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controversial. bipartisan opposition, evere blican in congress and some democrats opposed it. nnly the obama administrat and their supporters supported it. so the idea that the trump administration is taking another look at this makes a lot of sense. so, again, controveial it seems in some circles but many conservative foreign policy experts i've talked to are excited about this cabinet, one of the maybe lrongest natio security cabinets we've had in some time. >> woodruff: we're going to watch it allol unf matthew kroenig, nancy mceldowney. we thank you both. >> thank you. >> woodruff: demonstrators from across the country will march against gun violence tomorrow, in cities from new york to l.a., chicago to atlanta, and smallwe towns in b. washington, d.c. will be where survivors of last month's deadly
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school shooting in parkland, florida stage their "march forli ous" rally. john yang followed some of the students as they prepared for the big day. >> yang: 17-year-old high school shnior liz stout has visited her sister jenny in gton before, but this time is different. on valentine's day, liz was in her a.p. psychology class at parkland, flida's marjory stonan douglas high school when a teenager armed with an ar-15 assault style fle killed 17 of her schoolmates, teachers and administrators and woued 14 others. now she's in washington for tomorrow's anti-gun-violence "march for our lives." >> i've heard too oftethat 're too young to make a change. >> yang: she's haunted by what she saw in that classroom-- witnessing the death of fellow student carmen schentrup.
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>> you know, i came to schoolt that day to education. my teacher opened up a lesson on personality, and next thing you know, we're crowded on top ofeh each otherd a desk, and we sn out and she's dead. and it's still, eving it still, talking about it, doesn't wrap around my head. but that's why i came up to d.c. because she deserved to live. >> yang: how are you doing? >> it's been rough getting a full night's sleep. i still can't finish a meal. because a part of me feels guilty running out of that room. i see a professional therapist, she's taught me methods, how to concentrate in class, when i get triggers, how to calm myself down, how to sleep better. >>maang: liz and her sister st a special op at the memorial to martin luther king >> even with m.l.k. and the cil rights movement, he wa known for making a big change, and it was the young people who started the movement.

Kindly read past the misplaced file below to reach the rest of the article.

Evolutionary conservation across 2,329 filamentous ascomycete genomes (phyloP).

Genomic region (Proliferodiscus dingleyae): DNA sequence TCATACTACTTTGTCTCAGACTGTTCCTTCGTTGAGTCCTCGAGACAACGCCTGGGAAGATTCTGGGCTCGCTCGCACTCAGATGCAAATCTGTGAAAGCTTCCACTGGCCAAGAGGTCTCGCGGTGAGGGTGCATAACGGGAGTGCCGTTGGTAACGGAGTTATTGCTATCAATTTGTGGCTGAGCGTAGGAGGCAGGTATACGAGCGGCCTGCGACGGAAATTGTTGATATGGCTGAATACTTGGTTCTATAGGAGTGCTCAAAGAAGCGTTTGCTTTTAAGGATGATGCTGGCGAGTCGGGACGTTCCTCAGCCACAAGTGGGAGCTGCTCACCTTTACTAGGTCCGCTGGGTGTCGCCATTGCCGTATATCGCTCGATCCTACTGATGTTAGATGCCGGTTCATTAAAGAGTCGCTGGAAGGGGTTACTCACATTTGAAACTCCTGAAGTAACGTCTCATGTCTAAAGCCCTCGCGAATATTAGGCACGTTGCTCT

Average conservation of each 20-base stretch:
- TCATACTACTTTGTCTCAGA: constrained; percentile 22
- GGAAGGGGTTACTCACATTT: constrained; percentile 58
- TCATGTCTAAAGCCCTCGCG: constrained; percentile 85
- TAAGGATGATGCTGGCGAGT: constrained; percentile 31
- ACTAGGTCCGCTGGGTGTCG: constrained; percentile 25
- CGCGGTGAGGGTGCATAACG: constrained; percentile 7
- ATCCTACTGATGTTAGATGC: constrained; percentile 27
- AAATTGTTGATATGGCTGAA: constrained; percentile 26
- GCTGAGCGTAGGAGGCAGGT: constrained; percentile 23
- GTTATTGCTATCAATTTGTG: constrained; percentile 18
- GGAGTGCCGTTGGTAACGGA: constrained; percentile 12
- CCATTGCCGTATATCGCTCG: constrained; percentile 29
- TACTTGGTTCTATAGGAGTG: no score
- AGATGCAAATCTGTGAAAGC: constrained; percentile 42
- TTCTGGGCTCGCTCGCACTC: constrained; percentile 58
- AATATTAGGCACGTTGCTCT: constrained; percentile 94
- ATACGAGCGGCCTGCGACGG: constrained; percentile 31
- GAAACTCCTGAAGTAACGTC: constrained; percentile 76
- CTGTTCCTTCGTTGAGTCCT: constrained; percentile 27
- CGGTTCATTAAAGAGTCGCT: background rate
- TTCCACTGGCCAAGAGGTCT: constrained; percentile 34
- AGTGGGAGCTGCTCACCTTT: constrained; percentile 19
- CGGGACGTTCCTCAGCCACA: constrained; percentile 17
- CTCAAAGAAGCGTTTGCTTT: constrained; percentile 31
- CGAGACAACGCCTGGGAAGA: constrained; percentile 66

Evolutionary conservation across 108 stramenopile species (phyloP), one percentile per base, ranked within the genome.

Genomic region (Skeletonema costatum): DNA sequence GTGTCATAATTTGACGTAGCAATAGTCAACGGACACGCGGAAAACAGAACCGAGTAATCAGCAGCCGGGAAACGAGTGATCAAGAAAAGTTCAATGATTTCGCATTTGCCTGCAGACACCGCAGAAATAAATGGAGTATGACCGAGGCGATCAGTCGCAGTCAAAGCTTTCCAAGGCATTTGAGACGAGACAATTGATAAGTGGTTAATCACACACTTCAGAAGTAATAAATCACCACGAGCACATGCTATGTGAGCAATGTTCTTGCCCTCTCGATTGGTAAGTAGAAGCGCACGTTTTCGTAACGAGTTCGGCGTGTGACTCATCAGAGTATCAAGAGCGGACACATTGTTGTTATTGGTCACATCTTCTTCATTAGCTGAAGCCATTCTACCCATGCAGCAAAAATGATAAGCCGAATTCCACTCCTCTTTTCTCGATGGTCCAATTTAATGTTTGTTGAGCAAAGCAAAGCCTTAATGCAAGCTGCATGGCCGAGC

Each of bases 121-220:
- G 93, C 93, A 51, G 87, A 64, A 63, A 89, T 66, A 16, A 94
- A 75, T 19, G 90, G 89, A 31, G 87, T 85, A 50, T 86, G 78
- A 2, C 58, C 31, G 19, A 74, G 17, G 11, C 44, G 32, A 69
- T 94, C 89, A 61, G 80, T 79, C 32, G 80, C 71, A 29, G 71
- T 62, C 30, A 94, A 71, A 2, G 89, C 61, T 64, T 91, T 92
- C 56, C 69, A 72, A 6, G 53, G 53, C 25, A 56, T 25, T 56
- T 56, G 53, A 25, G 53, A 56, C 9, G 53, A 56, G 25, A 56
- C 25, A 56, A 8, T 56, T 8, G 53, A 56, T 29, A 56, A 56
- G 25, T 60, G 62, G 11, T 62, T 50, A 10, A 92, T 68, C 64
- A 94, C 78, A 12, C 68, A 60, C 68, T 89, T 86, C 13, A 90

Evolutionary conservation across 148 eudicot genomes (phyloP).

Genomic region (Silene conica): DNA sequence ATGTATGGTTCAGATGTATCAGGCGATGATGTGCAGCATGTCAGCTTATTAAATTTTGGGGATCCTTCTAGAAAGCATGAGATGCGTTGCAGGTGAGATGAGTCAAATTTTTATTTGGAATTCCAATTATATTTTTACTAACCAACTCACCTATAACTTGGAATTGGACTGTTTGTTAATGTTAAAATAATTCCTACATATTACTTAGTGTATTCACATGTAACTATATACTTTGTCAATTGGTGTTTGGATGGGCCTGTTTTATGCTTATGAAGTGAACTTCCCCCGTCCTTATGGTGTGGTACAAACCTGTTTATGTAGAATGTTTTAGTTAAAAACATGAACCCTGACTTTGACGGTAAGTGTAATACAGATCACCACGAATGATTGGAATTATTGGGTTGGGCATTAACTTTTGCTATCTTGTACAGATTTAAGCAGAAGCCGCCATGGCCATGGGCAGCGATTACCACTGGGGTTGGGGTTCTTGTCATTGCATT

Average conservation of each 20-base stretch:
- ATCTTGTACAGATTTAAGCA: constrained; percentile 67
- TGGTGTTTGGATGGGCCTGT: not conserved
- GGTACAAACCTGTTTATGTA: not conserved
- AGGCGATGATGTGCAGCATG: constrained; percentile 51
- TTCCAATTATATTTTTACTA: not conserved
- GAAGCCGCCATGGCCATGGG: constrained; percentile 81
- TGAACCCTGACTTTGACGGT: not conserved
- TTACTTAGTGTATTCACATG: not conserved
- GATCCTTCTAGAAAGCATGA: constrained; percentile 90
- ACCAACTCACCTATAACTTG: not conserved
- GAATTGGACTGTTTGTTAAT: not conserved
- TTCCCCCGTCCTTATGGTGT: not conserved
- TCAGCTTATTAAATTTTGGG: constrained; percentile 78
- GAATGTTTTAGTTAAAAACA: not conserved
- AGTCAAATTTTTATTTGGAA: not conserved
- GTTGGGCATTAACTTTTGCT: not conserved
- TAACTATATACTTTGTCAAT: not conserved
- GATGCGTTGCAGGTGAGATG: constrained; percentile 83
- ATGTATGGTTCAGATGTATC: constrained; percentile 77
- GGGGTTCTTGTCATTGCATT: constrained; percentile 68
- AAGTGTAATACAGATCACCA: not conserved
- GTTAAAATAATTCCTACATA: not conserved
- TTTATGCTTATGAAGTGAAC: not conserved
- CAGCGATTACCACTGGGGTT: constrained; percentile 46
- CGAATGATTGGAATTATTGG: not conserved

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and it's like today, the young people are comg out starting a movement. they're the reason why we're out here. they're the voices for the kids in chicago who don't have the same platform that we do. >> yang: from the ca all along pennsylvania avenue, organizers hope there will be about half a million people here tomorrow. in addition, there'll be similar demonstrations in about 800 cities around the nation and the world. what happened in parkland has turned thousands of students into activists-- including nate tinbite, who spoke at the capitol during last week's national school walkout. >> yang: the 15-year-old son of ethiopian immigrants, tinbite is a sophomore at john f. kennedy high school in washington's maryland suburbs. this week, he and his classmates made posters for the rally.y >>rents came from an education system not as remotely close to ours, or comparable to ours, yet theytill didn't have worry about their security